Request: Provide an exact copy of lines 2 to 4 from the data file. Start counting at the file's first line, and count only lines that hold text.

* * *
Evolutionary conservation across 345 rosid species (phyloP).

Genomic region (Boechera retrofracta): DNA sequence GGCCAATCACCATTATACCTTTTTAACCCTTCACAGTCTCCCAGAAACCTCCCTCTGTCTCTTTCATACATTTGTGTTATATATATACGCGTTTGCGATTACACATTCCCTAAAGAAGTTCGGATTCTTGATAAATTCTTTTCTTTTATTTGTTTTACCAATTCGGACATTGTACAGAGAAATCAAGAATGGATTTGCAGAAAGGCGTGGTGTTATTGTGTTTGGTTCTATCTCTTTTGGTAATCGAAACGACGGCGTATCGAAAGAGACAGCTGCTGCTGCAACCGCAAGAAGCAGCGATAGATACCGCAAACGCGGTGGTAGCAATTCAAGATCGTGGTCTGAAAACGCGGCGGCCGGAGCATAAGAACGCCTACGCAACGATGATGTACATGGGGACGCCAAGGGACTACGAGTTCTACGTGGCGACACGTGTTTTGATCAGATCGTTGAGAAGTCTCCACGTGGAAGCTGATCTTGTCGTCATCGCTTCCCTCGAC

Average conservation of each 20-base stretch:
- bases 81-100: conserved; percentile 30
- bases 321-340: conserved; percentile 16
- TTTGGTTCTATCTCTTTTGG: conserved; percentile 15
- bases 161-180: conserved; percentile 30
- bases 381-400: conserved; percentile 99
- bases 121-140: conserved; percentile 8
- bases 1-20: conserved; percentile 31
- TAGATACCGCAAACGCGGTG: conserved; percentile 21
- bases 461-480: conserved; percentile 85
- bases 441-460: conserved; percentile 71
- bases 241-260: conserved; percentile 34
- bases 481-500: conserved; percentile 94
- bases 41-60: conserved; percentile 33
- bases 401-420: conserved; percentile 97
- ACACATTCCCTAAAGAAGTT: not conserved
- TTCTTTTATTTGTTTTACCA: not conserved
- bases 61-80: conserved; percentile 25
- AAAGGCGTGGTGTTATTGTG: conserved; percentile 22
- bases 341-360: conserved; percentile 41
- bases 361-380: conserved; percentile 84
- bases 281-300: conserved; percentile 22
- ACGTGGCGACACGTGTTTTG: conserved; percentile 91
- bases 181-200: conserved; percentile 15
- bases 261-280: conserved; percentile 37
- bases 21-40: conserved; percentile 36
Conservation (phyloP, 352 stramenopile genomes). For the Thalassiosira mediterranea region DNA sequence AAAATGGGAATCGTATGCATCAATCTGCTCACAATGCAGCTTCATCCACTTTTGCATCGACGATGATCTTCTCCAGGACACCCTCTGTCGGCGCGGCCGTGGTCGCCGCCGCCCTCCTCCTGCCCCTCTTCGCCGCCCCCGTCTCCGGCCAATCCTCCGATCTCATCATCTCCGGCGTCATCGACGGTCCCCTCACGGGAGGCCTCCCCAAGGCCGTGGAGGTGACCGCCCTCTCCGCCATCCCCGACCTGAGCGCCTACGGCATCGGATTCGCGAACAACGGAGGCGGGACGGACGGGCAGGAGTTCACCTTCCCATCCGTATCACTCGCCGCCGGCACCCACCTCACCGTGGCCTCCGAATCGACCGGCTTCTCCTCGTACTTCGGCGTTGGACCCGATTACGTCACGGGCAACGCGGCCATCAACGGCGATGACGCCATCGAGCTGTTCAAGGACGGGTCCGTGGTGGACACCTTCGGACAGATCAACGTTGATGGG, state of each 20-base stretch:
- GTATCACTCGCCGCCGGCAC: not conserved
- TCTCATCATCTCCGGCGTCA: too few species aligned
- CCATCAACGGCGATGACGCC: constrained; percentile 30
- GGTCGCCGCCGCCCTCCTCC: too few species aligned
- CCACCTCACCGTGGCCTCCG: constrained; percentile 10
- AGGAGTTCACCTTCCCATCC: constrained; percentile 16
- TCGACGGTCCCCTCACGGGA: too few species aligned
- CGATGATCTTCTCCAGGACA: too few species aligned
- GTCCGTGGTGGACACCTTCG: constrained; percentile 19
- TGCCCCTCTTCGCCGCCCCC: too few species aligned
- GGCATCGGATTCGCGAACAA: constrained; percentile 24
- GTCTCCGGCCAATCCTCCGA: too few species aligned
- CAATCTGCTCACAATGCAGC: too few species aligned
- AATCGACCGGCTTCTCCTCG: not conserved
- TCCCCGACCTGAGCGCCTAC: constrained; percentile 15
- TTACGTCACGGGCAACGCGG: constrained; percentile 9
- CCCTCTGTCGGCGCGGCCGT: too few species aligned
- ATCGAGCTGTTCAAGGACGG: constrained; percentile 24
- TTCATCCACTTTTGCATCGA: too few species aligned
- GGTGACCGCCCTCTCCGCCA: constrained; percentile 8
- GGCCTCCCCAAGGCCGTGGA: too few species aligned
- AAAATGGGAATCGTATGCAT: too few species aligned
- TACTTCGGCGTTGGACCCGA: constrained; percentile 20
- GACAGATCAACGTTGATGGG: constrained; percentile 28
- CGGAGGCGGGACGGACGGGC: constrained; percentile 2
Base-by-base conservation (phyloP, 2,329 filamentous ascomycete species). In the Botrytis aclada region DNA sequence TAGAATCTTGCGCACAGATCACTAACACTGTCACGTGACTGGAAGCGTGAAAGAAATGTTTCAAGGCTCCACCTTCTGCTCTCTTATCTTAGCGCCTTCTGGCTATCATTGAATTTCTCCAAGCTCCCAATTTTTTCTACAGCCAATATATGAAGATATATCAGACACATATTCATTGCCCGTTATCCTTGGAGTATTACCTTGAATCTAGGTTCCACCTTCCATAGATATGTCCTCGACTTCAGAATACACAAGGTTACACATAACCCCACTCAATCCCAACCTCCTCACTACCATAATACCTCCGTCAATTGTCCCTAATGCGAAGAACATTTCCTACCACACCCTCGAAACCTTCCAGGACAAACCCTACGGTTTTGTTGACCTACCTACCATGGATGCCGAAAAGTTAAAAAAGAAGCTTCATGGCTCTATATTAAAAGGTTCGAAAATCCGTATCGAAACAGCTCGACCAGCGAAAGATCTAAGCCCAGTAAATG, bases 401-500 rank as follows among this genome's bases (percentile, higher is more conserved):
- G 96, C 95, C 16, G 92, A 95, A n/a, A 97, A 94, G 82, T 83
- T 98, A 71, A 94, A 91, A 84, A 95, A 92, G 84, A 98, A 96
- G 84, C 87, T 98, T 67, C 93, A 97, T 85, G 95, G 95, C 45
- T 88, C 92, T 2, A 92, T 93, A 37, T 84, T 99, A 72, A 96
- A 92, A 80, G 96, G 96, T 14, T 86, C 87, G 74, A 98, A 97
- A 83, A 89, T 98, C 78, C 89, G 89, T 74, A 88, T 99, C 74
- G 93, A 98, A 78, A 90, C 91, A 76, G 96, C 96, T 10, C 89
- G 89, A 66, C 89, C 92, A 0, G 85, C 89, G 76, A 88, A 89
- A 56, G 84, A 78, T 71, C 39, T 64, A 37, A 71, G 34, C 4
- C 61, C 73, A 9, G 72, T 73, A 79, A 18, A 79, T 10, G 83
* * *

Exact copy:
Genomic region (Boechera retrofracta): DNA sequence GGCCAATCACCATTATACCTTTTTAACCCTTCACAGTCTCCCAGAAACCTCCCTCTGTCTCTTTCATACATTTGTGTTATATATATACGCGTTTGCGATTACACATTCCCTAAAGAAGTTCGGATTCTTGATAAATTCTTTTCTTTTATTTGTTTTACCAATTCGGACATTGTACAGAGAAATCAAGAATGGATTTGCAGAAAGGCGTGGTGTTATTGTGTTTGGTTCTATCTCTTTTGGTAATCGAAACGACGGCGTATCGAAAGAGACAGCTGCTGCTGCAACCGCAAGAAGCAGCGATAGATACCGCAAACGCGGTGGTAGCAATTCAAGATCGTGGTCTGAAAACGCGGCGGCCGGAGCATAAGAACGCCTACGCAACGATGATGTACATGGGGACGCCAAGGGACTACGAGTTCTACGTGGCGACACGTGTTTTGATCAGATCGTTGAGAAGTCTCCACGTGGAAGCTGATCTTGTCGTCATCGCTTCCCTCGAC

Average conservation of each 20-base stretch:
- bases 81-100: conserved; percentile 30